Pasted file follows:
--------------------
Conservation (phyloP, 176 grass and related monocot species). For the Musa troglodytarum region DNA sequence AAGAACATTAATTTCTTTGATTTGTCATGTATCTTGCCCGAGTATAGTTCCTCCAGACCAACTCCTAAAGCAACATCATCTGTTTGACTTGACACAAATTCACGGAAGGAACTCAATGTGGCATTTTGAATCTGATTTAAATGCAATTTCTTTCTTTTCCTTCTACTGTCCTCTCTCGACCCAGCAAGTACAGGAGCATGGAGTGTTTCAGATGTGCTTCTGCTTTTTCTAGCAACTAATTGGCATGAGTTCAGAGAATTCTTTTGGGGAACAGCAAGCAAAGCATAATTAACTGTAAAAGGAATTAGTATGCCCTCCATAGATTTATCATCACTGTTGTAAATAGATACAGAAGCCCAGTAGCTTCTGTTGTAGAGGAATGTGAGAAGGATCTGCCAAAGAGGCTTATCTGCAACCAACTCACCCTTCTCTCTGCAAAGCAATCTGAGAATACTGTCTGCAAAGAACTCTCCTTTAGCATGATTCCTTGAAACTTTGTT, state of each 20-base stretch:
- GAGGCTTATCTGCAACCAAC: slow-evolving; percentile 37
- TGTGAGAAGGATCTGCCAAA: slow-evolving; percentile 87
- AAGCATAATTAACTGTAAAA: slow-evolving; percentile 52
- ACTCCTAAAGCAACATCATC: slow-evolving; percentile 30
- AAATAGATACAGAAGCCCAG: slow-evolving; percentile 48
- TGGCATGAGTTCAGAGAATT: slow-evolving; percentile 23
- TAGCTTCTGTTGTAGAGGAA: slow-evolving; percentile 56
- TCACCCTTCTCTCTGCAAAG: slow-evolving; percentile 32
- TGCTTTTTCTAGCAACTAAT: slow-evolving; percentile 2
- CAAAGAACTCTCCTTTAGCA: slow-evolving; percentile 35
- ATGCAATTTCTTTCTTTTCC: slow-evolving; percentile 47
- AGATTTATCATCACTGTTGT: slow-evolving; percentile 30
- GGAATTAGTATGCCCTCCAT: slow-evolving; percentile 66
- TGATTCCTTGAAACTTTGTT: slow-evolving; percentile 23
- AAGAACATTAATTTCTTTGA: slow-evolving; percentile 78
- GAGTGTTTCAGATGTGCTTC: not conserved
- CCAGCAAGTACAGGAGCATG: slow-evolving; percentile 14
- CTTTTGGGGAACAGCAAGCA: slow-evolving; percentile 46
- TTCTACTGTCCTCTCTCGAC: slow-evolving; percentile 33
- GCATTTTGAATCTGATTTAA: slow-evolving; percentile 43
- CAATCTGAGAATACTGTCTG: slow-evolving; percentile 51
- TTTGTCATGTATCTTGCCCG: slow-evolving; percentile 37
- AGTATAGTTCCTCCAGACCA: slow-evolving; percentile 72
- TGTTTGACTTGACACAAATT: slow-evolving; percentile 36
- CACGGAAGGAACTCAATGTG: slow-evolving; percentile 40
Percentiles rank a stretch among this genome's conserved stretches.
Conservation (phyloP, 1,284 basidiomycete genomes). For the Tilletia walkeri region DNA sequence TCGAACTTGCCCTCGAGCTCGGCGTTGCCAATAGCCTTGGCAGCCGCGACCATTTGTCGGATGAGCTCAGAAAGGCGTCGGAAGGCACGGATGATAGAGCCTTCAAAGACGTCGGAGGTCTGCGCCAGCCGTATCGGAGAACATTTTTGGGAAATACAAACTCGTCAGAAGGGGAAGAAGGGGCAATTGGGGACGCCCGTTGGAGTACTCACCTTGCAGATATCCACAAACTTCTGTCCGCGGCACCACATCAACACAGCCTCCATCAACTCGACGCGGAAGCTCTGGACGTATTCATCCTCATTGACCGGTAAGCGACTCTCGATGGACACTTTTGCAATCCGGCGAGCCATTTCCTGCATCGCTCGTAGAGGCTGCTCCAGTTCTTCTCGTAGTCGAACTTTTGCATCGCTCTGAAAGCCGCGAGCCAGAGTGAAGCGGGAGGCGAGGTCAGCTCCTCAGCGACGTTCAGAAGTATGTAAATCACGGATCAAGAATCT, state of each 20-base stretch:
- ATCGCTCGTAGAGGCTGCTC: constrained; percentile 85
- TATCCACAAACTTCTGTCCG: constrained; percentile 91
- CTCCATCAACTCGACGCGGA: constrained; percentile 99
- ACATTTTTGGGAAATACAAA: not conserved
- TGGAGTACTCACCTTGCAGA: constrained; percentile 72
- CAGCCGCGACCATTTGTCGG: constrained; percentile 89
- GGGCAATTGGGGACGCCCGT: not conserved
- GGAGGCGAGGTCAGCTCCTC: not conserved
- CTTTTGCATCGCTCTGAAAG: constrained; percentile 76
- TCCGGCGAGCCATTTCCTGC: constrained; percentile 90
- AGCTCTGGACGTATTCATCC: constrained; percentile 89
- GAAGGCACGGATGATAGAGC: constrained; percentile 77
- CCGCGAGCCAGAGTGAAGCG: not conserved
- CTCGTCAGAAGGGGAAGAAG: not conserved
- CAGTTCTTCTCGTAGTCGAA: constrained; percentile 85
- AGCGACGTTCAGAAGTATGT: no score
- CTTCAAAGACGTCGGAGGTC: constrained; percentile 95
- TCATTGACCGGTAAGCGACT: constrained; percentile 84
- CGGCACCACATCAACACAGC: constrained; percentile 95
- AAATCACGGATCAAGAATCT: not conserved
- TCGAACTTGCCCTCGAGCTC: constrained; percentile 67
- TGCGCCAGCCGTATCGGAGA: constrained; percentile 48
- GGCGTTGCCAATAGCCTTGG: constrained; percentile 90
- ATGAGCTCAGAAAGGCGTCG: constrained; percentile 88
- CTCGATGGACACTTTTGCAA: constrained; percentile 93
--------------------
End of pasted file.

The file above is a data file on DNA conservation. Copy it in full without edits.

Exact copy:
Conservation (phyloP, 176 grass and related monocot species). For the Musa troglodytarum region DNA sequence AAGAACATTAATTTCTTTGATTTGTCATGTATCTTGCCCGAGTATAGTTCCTCCAGACCAACTCCTAAAGCAACATCATCTGTTTGACTTGACACAAATTCACGGAAGGAACTCAATGTGGCATTTTGAATCTGATTTAAATGCAATTTCTTTCTTTTCCTTCTACTGTCCTCTCTCGACCCAGCAAGTACAGGAGCATGGAGTGTTTCAGATGTGCTTCTGCTTTTTCTAGCAACTAATTGGCATGAGTTCAGAGAATTCTTTTGGGGAACAGCAAGCAAAGCATAATTAACTGTAAAAGGAATTAGTATGCCCTCCATAGATTTATCATCACTGTTGTAAATAGATACAGAAGCCCAGTAGCTTCTGTTGTAGAGGAATGTGAGAAGGATCTGCCAAAGAGGCTTATCTGCAACCAACTCACCCTTCTCTCTGCAAAGCAATCTGAGAATACTGTCTGCAAAGAACTCTCCTTTAGCATGATTCCTTGAAACTTTGTT, state of each 20-base stretch:
- GAGGCTTATCTGCAACCAAC: slow-evolving; percentile 37
- TGTGAGAAGGATCTGCCAAA: slow-evolving; percentile 87
- AAGCATAATTAACTGTAAAA: slow-evolving; percentile 52
- ACTCCTAAAGCAACATCATC: slow-evolving; percentile 30
- AAATAGATACAGAAGCCCAG: slow-evolving; percentile 48
- TGGCATGAGTTCAGAGAATT: slow-evolving; percentile 23
- TAGCTTCTGTTGTAGAGGAA: slow-evolving; percentile 56
- TCACCCTTCTCTCTGCAAAG: slow-evolving; percentile 32
- TGCTTTTTCTAGCAACTAAT: slow-evolving; percentile 2
- CAAAGAACTCTCCTTTAGCA: slow-evolving; percentile 35
- ATGCAATTTCTTTCTTTTCC: slow-evolving; percentile 47
- AGATTTATCATCACTGTTGT: slow-evolving; percentile 30
- GGAATTAGTATGCCCTCCAT: slow-evolving; percentile 66
- TGATTCCTTGAAACTTTGTT: slow-evolving; percentile 23
- AAGAACATTAATTTCTTTGA: slow-evolving; percentile 78
- GAGTGTTTCAGATGTGCTTC: not conserved
- CCAGCAAGTACAGGAGCATG: slow-evolving; percentile 14
- CTTTTGGGGAACAGCAAGCA: slow-evolving; percentile 46
- TTCTACTGTCCTCTCTCGAC: slow-evolving; percentile 33
- GCATTTTGAATCTGATTTAA: slow-evolving; percentile 43
- CAATCTGAGAATACTGTCTG: slow-evolving; percentile 51
- TTTGTCATGTATCTTGCCCG: slow-evolving; percentile 37
- AGTATAGTTCCTCCAGACCA: slow-evolving; percentile 72
- TGTTTGACTTGACACAAATT: slow-evolving; percentile 36
- CACGGAAGGAACTCAATGTG: slow-evolving; percentile 40
Percentiles rank a stretch among this genome's conserved stretches.
Conservation (phyloP, 1,284 basidiomycete genomes). For the Tilletia walkeri region DNA sequence TCGAACTTGCCCTCGAGCTCGGCGTTGCCAATAGCCTTGGCAGCCGCGACCATTTGTCGGATGAGCTCAGAAAGGCGTCGGAAGGCACGGATGATAGAGCCTTCAAAGACGTCGGAGGTCTGCGCCAGCCGTATCGGAGAACATTTTTGGGAAATACAAACTCGTCAGAAGGGGAAGAAGGGGCAATTGGGGACGCCCGTTGGAGTACTCACCTTGCAGATATCCACAAACTTCTGTCCGCGGCACCACATCAACACAGCCTCCATCAACTCGACGCGGAAGCTCTGGACGTATTCATCCTCATTGACCGGTAAGCGACTCTCGATGGACACTTTTGCAATCCGGCGAGCCATTTCCTGCATCGCTCGTAGAGGCTGCTCCAGTTCTTCTCGTAGTCGAACTTTTGCATCGCTCTGAAAGCCGCGAGCCAGAGTGAAGCGGGAGGCGAGGTCAGCTCCTCAGCGACGTTCAGAAGTATGTAAATCACGGATCAAGAATCT, state of each 20-base stretch:
- ATCGCTCGTAGAGGCTGCTC: constrained; percentile 85
- TATCCACAAACTTCTGTCCG: constrained; percentile 91
- CTCCATCAACTCGACGCGGA: constrained; percentile 99
- ACATTTTTGGGAAATACAAA: not conserved
- TGGAGTACTCACCTTGCAGA: constrained; percentile 72
- CAGCCGCGACCATTTGTCGG: constrained; percentile 89
- GGGCAATTGGGGACGCCCGT: not conserved
- GGAGGCGAGGTCAGCTCCTC: not conserved
- CTTTTGCATCGCTCTGAAAG: constrained; percentile 76
- TCCGGCGAGCCATTTCCTGC: constrained; percentile 90
- AGCTCTGGACGTATTCATCC: constrained; percentile 89
- GAAGGCACGGATGATAGAGC: constrained; percentile 77
- CCGCGAGCCAGAGTGAAGCG: not conserved
- CTCGTCAGAAGGGGAAGAAG: not conserved
- CAGTTCTTCTCGTAGTCGAA: constrained; percentile 85
- AGCGACGTTCAGAAGTATGT: no score
- CTTCAAAGACGTCGGAGGTC: constrained; percentile 95
- TCATTGACCGGTAAGCGACT: constrained; percentile 84
- CGGCACCACATCAACACAGC: constrained; percentile 95
- AAATCACGGATCAAGAATCT: not conserved
- TCGAACTTGCCCTCGAGCTC: constrained; percentile 67
- TGCGCCAGCCGTATCGGAGA: constrained; percentile 48
- GGCGTTGCCAATAGCCTTGG: constrained; percentile 90
- ATGAGCTCAGAAAGGCGTCG: constrained; percentile 88
- CTCGATGGACACTTTTGCAA: constrained; percentile 93